BERLIN — With residents throughout the region dealing with damaged homes, downed trees and submerged property this week, top law enforcement officials in Maryland and Delaware this week were warning citizens of a rash of scams and consumer fraud that has surfaced in the wake of last weekend’s storm.
Many residents throughout Maryland and Delaware are facing major repairs to their homes and businesses as a result of damages incurred during Hurricane Irene, but the Attorney Generals in both states this week were warning citizens of a criminal element that has emerged after the storm. As in most natural disasters, there are those who attempt to take advantage of the situation.
“Con artists may try to take advantage of you at your most vulnerable moment,” Maryland Attorney General Doug Gansler said this week. “Be wary of door-to-door salesmen who follow disasters from state to state seeking to steal your hard-earned money. That could be money you’ll never see again for work they’ll never do.”
Gansler reminded residents the vast majority of home repair contractors, tree removal companies and car repair shops in Maryland are reputable businesses eager to help their neighbors and their communities recover from a disaster. He said the most are business people residents know and trust. However, he warned consumers to be wary of so-called businesses residents do not know.
Among the warning signs are traveling salesmen who come knocking on doors immediately after a disaster, high-pressure sales tactics, demands for up-front payments, demands for immediate decisions and advance fee loans that “guarantee” a loan to rebuild a home or business. Gansler warned Marylanders to check and see if a contractor is licensed by the Maryland Home Improvement Commission, deal only with contractors who have an established business in the state, obtain at least three bids for major repair work and, last but not least, obtain references.
According to the attorney general’s office, once a reputable contractor has been decided upon, residents should make certain all of the important details are written into the bid, including all of the work the contractor has agreed to perform, the dates the work will begin and is expected to be completed, the total cost of the job, the type and quality of materials to be used, how and when payments will be made and the provisions of the warranties on labor and materials.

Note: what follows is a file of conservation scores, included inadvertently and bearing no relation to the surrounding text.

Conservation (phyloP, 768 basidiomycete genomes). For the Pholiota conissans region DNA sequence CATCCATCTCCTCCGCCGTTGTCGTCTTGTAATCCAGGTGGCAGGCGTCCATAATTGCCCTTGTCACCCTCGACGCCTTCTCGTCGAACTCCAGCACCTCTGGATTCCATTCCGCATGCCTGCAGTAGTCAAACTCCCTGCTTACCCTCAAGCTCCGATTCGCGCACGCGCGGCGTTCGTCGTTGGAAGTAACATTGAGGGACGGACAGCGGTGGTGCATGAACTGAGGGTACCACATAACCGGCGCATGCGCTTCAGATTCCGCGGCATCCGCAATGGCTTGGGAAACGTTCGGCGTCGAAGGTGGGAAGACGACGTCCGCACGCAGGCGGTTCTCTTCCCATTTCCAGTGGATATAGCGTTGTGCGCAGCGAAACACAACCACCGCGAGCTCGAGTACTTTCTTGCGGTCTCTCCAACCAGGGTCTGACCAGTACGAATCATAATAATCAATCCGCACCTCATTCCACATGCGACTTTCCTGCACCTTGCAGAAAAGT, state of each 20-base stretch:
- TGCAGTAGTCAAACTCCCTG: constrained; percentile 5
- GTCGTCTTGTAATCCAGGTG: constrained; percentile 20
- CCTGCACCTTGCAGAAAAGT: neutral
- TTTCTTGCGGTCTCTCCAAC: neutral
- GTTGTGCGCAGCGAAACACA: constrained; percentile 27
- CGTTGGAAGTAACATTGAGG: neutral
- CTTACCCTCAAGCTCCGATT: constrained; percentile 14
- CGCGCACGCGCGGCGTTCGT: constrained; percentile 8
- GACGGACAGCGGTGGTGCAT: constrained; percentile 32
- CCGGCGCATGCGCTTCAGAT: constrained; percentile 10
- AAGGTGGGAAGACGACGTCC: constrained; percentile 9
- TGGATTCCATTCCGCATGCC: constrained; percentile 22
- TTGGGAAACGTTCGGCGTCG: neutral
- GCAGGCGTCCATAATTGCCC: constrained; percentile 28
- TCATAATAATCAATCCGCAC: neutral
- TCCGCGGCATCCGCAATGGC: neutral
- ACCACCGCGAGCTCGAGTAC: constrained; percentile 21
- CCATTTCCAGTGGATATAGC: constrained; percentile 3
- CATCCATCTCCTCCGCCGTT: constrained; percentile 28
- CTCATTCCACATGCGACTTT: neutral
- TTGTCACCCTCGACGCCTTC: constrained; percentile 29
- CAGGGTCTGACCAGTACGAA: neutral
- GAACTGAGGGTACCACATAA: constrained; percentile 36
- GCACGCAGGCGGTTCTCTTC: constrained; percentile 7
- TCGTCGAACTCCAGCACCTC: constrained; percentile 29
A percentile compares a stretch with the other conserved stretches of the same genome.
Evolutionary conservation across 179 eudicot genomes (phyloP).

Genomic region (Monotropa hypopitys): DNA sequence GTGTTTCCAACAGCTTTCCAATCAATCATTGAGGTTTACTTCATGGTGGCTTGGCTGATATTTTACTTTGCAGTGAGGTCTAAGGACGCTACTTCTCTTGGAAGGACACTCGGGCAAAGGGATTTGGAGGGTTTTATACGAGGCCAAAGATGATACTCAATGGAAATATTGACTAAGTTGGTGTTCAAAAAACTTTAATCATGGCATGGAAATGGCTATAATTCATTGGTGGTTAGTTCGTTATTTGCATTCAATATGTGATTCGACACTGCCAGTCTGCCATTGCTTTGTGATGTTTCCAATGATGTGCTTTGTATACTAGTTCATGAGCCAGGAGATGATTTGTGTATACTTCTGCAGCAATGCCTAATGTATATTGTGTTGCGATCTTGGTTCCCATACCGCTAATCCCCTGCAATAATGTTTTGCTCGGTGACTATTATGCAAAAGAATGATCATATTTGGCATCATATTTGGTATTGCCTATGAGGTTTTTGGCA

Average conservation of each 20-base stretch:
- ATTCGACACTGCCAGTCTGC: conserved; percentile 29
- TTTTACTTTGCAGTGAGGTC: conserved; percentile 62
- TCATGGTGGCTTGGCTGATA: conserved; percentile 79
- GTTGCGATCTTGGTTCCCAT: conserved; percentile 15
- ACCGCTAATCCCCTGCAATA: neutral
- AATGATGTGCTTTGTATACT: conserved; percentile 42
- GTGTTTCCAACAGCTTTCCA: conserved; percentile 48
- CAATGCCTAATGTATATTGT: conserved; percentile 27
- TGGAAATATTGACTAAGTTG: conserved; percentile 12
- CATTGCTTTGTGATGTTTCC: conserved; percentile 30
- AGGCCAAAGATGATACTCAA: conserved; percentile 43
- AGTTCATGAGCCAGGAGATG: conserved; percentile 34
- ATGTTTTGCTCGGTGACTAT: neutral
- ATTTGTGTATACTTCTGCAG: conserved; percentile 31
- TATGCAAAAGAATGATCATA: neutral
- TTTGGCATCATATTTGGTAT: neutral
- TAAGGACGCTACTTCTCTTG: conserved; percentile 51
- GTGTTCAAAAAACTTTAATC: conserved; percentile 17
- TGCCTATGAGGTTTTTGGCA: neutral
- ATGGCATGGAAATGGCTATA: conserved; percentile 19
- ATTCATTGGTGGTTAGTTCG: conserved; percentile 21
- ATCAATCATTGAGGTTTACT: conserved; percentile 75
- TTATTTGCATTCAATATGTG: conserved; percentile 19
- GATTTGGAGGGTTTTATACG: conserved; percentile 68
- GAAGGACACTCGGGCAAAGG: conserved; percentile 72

In Delaware, Attorney General Beau Biden offered similar advice for residents of the First State faced with property damage repairs or debris clearing from their homes and businesses.
“Delawareans up and down the state have come together to help their neighbors in the wake of the hurricane, but the sad fact is that there are criminals who are always looking to take advantage of innocent people following a natural disaster,” he said. “Whether you are repairing damage to your home or yard, or looking to donate to a charity to help others, there are a few steps you should take to ensure you do not fall victim to a scam.”
In addition to home or business repair scams, Gansler also warned state residents to be wary of phony relief efforts, fraudulent charities and scam artists who use the name of an organization similar to a well-known charity. State residents should contribute only to organizations they know well and that willingly provide written information about their charitable efforts. Consumers should avoid making cash donations and always make checks payable to the organization, not the individual who is soliciting.